In the face of a crisis of trust in digital advertising, Procter and Gamble wants to focus more on quality content
If marc Pritchard, Procter and Gamble's chief brand officer, speaks publicly, you'll probably know that the integrity of digital advertising will certainly be mentioned in his conversations. From New York Advertising Week last September, this year's annual leaders' meeting of the American Interactive Advertising Agency, and the Cannes International Creative Festival until recently just concluded the China Gold Awards.
Procter and Gamble, one of the industry's biggest advertisers, does have a loud voice. In fact, he has taken action over the past year or two on trust issues in digital advertising, with a total of 1,459 sites running between January and May 2016, according to MediaRadar, a third-party testing firm, but this year that number has fallen by 33% to 978. Procter and Gamble has cut more than $100m in unnecessary digital media spending since March last year. But at the same time, Procter and Gamble's budget for China's digital channels has been increasing.
The company found that the opacity of digital advertising made it less effective or even ineffective. "Because we're not sure if these ads are really seen, because it could be the robot behind it." Xu Youjie, vice president of communications and public relations for Procter and Gamble Greater China, told Interface News, "The other thing is that on Youtube and Twitter we found that some of the ads might be placed in a lesser environment, like bloodier and more violent pages, and that's not where we want our brand to be." "
In addition, Procter and Gamble is re-evaluating the value of digital advertising and trying to change the opaque phenomenon. The company advocates the adoption of uniform visibility standards and the implementation of trusted third-party assessment checks. Pritchard revealed that two-thirds of the targets have now been achieved and that they are expected to be almost complete by the end of 2017. The budget cuts and adjustments to the launch plan have not affected procter and Gamble's results, with its first-quarter 2017/2018 financial report showing net sales up 1 percent year-on-year to $16.65 billion and net profit up 5 percent year-on-year to $2.85 billion.
"There is a lot of waste caused by opaque digital media supply chains, especially in countries like the US." "Only 25 percent of our investment is really going to consumers," says Marc Pritchard. Now that spending has reached $200 billion, it's time for digital advertising to start 'growing'. "
But advertisers want an ad to work well, and in addition to appearing in front of their target customers (that is, the channel of the ad), they need to be remembered.
"We're going to lead costs more precisely to effective places to improve our effective impact." Pritchard said in an interview with Interface News. Specifically, what works mainly refers to better advertising content.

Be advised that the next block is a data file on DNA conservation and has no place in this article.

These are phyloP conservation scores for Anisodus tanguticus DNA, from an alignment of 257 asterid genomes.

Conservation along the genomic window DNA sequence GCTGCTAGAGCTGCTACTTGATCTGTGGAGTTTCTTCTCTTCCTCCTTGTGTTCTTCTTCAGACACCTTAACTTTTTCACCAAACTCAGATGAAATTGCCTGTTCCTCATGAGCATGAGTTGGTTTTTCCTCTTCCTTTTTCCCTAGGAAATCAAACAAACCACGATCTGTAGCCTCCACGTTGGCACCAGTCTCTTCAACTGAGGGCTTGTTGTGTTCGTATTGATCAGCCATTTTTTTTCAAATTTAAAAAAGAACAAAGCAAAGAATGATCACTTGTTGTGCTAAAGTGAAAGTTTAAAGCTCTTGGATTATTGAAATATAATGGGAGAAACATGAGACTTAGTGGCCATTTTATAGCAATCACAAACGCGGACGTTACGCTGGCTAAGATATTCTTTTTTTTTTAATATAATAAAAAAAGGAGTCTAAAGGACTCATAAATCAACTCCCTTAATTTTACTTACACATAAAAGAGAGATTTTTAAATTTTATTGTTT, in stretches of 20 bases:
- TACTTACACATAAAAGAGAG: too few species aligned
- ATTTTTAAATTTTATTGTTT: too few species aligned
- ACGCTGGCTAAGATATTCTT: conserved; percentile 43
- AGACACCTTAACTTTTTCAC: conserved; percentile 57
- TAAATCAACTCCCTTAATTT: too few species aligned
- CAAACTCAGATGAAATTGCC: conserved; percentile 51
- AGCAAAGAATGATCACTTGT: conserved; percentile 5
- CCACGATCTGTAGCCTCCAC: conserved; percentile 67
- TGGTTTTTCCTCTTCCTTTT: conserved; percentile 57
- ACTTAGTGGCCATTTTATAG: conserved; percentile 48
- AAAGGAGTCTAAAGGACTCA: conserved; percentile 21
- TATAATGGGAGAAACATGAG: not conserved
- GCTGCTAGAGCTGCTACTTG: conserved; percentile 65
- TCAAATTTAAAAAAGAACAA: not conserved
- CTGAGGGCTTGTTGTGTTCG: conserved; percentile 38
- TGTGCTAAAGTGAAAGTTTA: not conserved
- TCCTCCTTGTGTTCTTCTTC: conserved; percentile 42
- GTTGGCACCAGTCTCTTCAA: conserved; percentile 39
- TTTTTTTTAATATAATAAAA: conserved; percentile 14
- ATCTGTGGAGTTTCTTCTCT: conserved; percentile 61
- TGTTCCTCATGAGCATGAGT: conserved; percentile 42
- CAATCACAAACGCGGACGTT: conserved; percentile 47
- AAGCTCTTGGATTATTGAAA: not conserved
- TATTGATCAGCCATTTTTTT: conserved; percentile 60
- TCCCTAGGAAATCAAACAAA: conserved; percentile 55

In his view, many advertisers have for a long time drowned digital media in 30-second ads. But then Procter and Gamble found that the average viewing time for ads was as low as 1.7 seconds - almost in the blink of an eye - and only 20 per cent of ads were viewed for more than two seconds.
"So obviously, instead of wasting money on 30-second ads, we should design ads that deliver information effectively in 2 seconds." He said.
At the same time, Procter and Gamble will also make more attempts at advertising creativity and value benefits. In china, for example, SK-II's female dating-themed advertising campaign around "Rewriting Destiny" was well received when it was launched last year and led to double-digit sales growth in SK-II. In other markets around the world, Procter and Gamble's brands are also launching gender-equality-based advertising.
In addition to digital advertising, the value of television advertising has been re-valued. It's not just Procter and Gamble, former Coca-Cola global chief marketing officer Marcos de Quinto, who, before stepping down in February, admits that television still offers the best return on investment across all advertising channels. Since 2014, Coca-Cola's TV investment has paid back $2.13 for every dollar it spends on television, while digital media has returned just $1.26.
"Although the share of television investment has declined, the quality is rising. Television still has an unbeatable audience base, three times more than digital media. With the rise of 'hot shows' in China, people are more willing to get involved and focus on interesting stories. Pritchard said. For example, in the fifth season of the recent hit reality show "Where's Daddy Going," Procter and Gamble's skin-smooth products are repeated in television content in the form of soft implants.
In the 1950s, television appeared in people's lives. But in recent years, the total cost of digital advertising has reached $72 billion. Advertisers are not willing to fall behind in a rapidly changing situation. But in the process of trying new things, it is also reflecting and seeing the disadvantages of technology.
After all, technology was born to serve advertisers, and no one wants to be kidnapped by technology.
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